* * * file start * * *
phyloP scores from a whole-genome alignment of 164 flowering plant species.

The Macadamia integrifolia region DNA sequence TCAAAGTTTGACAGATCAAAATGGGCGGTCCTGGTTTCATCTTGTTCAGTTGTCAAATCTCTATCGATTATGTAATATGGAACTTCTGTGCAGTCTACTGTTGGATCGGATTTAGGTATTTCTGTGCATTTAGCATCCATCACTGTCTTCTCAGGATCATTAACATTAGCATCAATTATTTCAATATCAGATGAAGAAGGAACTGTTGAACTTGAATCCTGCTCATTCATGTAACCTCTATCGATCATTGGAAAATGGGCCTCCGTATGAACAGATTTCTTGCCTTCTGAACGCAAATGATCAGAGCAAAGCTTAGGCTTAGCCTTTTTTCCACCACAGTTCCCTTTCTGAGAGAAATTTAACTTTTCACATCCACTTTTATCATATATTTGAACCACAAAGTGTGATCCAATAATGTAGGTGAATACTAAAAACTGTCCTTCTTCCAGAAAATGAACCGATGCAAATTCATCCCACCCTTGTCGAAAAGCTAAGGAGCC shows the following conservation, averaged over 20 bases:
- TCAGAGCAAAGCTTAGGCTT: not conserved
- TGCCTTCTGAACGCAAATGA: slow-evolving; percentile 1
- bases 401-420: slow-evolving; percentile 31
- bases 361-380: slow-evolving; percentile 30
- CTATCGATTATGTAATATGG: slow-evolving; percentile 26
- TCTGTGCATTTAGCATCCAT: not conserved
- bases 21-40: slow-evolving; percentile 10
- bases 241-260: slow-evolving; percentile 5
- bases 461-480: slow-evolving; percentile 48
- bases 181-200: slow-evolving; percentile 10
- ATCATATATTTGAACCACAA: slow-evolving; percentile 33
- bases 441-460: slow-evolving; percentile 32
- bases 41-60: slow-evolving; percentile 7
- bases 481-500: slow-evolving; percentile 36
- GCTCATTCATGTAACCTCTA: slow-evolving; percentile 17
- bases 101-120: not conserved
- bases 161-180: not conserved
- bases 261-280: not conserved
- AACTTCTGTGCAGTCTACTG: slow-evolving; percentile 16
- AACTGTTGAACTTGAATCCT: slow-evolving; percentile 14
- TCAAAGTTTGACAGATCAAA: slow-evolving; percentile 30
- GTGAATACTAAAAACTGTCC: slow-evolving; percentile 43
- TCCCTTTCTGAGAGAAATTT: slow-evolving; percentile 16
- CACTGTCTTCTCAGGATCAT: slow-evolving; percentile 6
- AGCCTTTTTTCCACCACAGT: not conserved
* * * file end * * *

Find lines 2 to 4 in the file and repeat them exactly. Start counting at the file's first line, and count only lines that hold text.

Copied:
The Macadamia integrifolia region DNA sequence TCAAAGTTTGACAGATCAAAATGGGCGGTCCTGGTTTCATCTTGTTCAGTTGTCAAATCTCTATCGATTATGTAATATGGAACTTCTGTGCAGTCTACTGTTGGATCGGATTTAGGTATTTCTGTGCATTTAGCATCCATCACTGTCTTCTCAGGATCATTAACATTAGCATCAATTATTTCAATATCAGATGAAGAAGGAACTGTTGAACTTGAATCCTGCTCATTCATGTAACCTCTATCGATCATTGGAAAATGGGCCTCCGTATGAACAGATTTCTTGCCTTCTGAACGCAAATGATCAGAGCAAAGCTTAGGCTTAGCCTTTTTTCCACCACAGTTCCCTTTCTGAGAGAAATTTAACTTTTCACATCCACTTTTATCATATATTTGAACCACAAAGTGTGATCCAATAATGTAGGTGAATACTAAAAACTGTCCTTCTTCCAGAAAATGAACCGATGCAAATTCATCCCACCCTTGTCGAAAAGCTAAGGAGCC shows the following conservation, averaged over 20 bases:
- TCAGAGCAAAGCTTAGGCTT: not conserved
- TGCCTTCTGAACGCAAATGA: slow-evolving; percentile 1